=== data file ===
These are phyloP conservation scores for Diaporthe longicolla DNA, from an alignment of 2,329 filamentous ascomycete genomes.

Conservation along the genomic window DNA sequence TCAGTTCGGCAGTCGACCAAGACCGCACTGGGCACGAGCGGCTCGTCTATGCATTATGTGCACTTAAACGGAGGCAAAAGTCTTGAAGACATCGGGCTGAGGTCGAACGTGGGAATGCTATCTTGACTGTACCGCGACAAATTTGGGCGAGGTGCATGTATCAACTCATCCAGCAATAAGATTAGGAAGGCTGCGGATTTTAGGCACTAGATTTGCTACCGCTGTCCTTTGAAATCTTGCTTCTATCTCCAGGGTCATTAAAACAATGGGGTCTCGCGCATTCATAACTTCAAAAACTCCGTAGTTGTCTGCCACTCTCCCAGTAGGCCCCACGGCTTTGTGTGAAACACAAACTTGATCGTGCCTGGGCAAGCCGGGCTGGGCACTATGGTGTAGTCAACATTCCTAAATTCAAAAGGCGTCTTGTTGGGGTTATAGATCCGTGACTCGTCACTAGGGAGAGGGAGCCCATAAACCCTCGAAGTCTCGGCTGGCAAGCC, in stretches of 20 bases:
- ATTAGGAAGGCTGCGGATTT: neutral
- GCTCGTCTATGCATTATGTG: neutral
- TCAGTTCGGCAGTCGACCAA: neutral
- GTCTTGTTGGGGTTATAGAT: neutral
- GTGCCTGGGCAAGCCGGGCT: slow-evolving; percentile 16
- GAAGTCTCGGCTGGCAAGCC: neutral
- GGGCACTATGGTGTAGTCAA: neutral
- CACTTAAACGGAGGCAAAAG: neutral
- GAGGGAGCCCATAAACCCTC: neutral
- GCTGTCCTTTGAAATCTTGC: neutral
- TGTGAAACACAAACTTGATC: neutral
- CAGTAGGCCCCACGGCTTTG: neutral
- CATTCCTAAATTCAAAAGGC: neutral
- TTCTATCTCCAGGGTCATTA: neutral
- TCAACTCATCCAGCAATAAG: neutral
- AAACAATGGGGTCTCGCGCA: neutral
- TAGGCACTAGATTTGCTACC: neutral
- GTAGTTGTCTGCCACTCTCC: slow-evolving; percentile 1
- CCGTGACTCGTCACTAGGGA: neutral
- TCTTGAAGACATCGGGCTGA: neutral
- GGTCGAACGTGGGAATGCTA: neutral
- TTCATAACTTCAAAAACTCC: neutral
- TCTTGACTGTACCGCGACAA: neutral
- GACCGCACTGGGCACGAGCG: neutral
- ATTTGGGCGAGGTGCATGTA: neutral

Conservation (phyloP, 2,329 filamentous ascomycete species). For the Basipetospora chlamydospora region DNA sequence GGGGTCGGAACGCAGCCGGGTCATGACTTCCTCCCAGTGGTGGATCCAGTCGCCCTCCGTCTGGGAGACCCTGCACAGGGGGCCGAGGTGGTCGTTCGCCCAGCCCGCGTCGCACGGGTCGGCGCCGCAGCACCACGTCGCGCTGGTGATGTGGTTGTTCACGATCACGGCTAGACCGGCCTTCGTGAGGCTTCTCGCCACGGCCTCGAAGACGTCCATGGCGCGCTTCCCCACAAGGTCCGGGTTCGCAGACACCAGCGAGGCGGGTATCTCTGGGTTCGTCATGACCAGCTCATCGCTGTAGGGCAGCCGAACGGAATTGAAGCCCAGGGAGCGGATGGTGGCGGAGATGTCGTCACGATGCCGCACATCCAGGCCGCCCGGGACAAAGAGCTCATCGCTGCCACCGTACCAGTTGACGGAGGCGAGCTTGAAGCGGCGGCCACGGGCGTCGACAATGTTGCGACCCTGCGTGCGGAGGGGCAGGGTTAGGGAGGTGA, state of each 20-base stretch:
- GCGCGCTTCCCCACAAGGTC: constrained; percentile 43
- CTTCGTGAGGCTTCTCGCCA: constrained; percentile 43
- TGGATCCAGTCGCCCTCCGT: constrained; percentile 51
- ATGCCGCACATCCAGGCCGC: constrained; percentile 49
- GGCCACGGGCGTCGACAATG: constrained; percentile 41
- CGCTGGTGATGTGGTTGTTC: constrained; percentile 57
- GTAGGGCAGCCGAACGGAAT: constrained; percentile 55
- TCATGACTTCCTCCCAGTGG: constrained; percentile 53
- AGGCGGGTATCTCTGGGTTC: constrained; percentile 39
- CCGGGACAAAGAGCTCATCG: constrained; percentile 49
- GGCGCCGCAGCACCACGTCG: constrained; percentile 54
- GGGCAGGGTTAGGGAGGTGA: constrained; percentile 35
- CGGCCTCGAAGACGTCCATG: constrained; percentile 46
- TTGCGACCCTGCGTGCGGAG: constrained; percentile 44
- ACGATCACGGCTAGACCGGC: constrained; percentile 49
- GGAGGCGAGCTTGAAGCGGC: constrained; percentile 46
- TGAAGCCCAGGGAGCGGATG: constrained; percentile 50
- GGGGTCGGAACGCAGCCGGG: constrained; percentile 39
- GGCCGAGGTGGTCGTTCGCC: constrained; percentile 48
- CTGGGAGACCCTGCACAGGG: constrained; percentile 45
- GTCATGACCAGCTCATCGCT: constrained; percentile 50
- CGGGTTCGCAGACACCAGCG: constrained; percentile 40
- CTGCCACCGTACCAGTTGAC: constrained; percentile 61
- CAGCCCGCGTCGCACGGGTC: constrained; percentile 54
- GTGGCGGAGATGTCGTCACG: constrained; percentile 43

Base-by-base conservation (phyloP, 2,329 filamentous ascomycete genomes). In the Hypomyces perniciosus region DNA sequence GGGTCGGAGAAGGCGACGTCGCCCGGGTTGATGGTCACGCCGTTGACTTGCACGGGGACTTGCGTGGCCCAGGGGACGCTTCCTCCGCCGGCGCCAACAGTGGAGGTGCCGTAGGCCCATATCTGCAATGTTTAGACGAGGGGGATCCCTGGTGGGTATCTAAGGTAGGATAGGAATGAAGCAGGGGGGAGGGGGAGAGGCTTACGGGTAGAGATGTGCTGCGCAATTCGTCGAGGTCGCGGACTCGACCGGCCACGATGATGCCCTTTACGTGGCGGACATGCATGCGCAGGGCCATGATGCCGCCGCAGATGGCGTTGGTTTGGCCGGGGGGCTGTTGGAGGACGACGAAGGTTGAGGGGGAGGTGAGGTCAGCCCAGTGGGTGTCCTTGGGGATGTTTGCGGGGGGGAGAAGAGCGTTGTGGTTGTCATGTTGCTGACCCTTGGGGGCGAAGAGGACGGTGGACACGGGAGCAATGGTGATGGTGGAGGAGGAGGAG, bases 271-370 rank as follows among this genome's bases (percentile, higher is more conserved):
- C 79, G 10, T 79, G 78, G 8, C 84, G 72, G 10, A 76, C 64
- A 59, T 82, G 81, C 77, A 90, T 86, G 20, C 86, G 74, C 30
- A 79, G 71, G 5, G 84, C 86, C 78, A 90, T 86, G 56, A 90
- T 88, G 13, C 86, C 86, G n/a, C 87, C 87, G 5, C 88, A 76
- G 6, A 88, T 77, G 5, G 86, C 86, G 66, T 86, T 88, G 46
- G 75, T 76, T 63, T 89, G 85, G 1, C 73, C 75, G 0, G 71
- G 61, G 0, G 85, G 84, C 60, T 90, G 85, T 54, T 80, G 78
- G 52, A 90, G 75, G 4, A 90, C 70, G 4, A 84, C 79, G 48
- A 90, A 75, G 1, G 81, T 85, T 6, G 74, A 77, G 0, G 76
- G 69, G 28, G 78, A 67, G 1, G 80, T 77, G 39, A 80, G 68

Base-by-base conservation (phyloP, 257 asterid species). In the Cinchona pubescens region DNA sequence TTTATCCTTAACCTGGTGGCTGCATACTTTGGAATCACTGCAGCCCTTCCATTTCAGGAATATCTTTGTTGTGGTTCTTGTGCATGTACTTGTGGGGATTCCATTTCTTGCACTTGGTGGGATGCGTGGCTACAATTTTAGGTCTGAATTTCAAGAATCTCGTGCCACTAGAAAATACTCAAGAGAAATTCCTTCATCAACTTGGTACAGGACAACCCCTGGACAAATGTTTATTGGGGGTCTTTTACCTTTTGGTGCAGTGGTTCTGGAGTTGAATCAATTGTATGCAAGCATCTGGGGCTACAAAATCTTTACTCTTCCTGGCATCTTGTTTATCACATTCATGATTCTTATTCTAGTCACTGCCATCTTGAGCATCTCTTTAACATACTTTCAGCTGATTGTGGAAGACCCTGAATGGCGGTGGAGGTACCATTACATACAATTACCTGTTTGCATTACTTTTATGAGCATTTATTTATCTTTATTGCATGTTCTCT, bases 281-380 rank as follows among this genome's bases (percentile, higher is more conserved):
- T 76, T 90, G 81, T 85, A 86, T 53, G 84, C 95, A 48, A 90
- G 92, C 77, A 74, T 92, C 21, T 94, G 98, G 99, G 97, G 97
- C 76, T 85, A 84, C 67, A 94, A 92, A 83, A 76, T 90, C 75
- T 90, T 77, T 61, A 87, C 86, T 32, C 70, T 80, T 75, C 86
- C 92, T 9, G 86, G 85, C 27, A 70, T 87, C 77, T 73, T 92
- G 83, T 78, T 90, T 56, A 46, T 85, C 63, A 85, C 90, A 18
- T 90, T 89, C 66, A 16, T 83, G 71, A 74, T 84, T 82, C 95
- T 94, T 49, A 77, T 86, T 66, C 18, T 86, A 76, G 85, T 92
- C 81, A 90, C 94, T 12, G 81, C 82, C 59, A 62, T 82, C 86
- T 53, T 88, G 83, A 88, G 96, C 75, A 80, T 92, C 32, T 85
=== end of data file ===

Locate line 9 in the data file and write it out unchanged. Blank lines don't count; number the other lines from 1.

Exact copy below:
- GGGCACTATGGTGTAGTCAA: neutral